Stanton Moore – Flyin' The Koop (2002)

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by S. Victor Aaron

To kick off the Acid (jazz) Redux series, I’m gonna cheat and start with an album review I already wrote back in September of 2002. But since the artist in question is a good ol’ boy from Louisiana and the album in question is so danged bitchin’, I couldn’t think of a better way to start yapping about this much misunderstood but oh so far out genre…

Acid Jazz.

What exactly is that, anyway? Legend has it that a music critic came up with that term in the mid eighties to describe the retro soul-jazz of the British combo, The James Taylor Quartet, simply because he couldn’t neatly pigeon hole the music into anything else. Since then, it’s been a catchall to describe nearly any kind of jazz that grooves. Organist Jimmy Smith might be considered a founder, although acid itself barely existed, much less acid jazz back in 1956.

Medeski Martin and Wood (MMW), Soul Coughing, Soulive, Sex Mob, and of late, John Scofield, are considered the major forces of the sub-genre of today. For the last five or so years, New Orleans-based Galactic have been one of the best practitioners of the acid jazz of the Taylor variety.

Earlier this year, Galactic’s drummer, a dweebish-looking fellow named Stanton Moore released a follow up to a nice, one-off collaboration with Charlie Hunter and Skerik that Moore nominally led (All Kooked Out). This time around, Stan went into the studio a lot more serious minded and the results make that rather evident.

Flyin’ the Koop sounds as if it is attempting to take the Rahsaan Roland Kirk/James Brown/Thelonius Monk crossbreeding of the Hunter-led TJ Kirk band to the next level. While ‘Kirk fell just short in blending together all the disparate elements successfully, Moore’s healthy Meters and ‘Fess influences provide the crucial last ingredient to make it all work well.

It also didn’t hurt to have the right personnel, either, and the leader chose well, pulling in bassist Chris Wood from MMW, fellow New Orleaner saxman Skerik, Greyboy Allstars alumnus Karl Denson on sax and flute and another N.O. sessionist, guitarist Brian Seeger, for several tracks. Denson and Skerik provide a front line that carry out the sometimes-tricky hooks in the melody while Moore pulls out so many rhythm tricks from his repertoire you wonder if there are truly infinite ways to groove. The lead off track “Tang The Hump” demonstrates this quartet working well together in that fashion.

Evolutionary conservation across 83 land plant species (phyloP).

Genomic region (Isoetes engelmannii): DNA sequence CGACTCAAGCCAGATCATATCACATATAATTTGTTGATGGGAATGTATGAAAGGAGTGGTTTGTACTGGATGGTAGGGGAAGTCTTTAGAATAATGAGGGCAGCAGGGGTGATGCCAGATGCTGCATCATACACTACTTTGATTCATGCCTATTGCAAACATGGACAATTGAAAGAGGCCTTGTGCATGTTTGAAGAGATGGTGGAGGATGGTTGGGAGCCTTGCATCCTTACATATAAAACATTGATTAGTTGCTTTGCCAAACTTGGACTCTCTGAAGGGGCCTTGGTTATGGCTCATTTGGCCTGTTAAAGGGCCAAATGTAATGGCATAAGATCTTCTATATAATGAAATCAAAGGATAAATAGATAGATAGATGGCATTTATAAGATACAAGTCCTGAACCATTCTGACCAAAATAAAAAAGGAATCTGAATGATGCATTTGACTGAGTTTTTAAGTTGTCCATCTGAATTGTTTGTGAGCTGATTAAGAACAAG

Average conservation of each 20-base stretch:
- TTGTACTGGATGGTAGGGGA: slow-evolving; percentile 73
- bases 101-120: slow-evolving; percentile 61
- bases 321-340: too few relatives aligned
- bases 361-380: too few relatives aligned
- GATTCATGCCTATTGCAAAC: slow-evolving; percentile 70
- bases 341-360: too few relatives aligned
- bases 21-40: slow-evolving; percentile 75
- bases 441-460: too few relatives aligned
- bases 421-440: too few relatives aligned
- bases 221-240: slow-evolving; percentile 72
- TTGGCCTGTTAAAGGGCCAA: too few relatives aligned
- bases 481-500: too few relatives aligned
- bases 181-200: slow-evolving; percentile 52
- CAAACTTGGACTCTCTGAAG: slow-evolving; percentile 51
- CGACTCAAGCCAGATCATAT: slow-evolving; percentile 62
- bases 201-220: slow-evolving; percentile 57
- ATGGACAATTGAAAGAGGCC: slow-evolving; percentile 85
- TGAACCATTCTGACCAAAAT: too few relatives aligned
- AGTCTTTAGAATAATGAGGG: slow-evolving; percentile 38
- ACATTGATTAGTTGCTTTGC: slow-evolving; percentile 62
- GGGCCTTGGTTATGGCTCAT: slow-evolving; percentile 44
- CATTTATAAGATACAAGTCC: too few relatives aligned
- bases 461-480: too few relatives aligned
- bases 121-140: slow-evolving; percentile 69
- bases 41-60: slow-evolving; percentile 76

This set, however, is one of Chris Woods’ best moments on record. Sounding much like Ron Carter on…err…acid at times, his hard-driving aggressive acoustic and electric bass method matches the drummer to form a perfect, keyboard-less rhythm section. His lines are funky in a very memorable way that will stick in your mind much longer than the Skerik/Denson team. “Falling Off The Floor” and “Magnolia Triangle” are but two examples of how Woods anchors a song firmly in the pocket, freeing up Moore to innovate. Even when he pulls out the bow for the brief drums/cello duet “Bottoms Up”, it’s still a hard grooving cello.

Perhaps the one thing that sets this acid jazz record above all others, though, is that it is the rare one where each of the songs groove in ways totally different from each other. “Launcho Diablo” simply rocks while “Prairie Sunset” is a mid-tempo light groover with counter rhythms and unusual saxophone parts. In “Things Falls Apart”, the jazz guitarist Seeger turns into a metal-hip hop screamer, even making his axe resemble a wordless rapper at one point. “Amy’s Lament” sounds like a solemn march, and even there Stanton still finds rhythmic opportunities. “Hunch” is an unabashed James Brown salute. “For The Record” is fine funk jazz with blues at its core. “Organized Chaos” is the sort of avant-garde hip-hop that might be found on a recent MMW record.

Stanton Moore leaves little ground uncovered in his search for the rare groove. He sets out to do this with relatively little reliance on sampling, synthesizers and none on other keyboards or even drum soloing. What you’re left with is something that will tingle your mind as much as it will move your feet. The town that brought innovative music to the world at the beginning of the 20th century looks poised to do so again at the beginning of the 21st. It may be a bit extreme to state that, but with guys like Stanton Moore around, you can’t dismiss the possibility entirely.

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S. Victor Aaron

S. Victor Aaron

S. Victor Aaron is an SQL demon for a Fortune 100 company by day, music opinion-maker at night. His musings are strewn out across the interwebs on,, a football discussion board and some inchoate customer reviews of records from the late 1990s on Amazon under a pseudonym that will never be revealed. E-mail him at svaaron@somethingelsereviews .com or follow him on Twitter at
S. Victor Aaron
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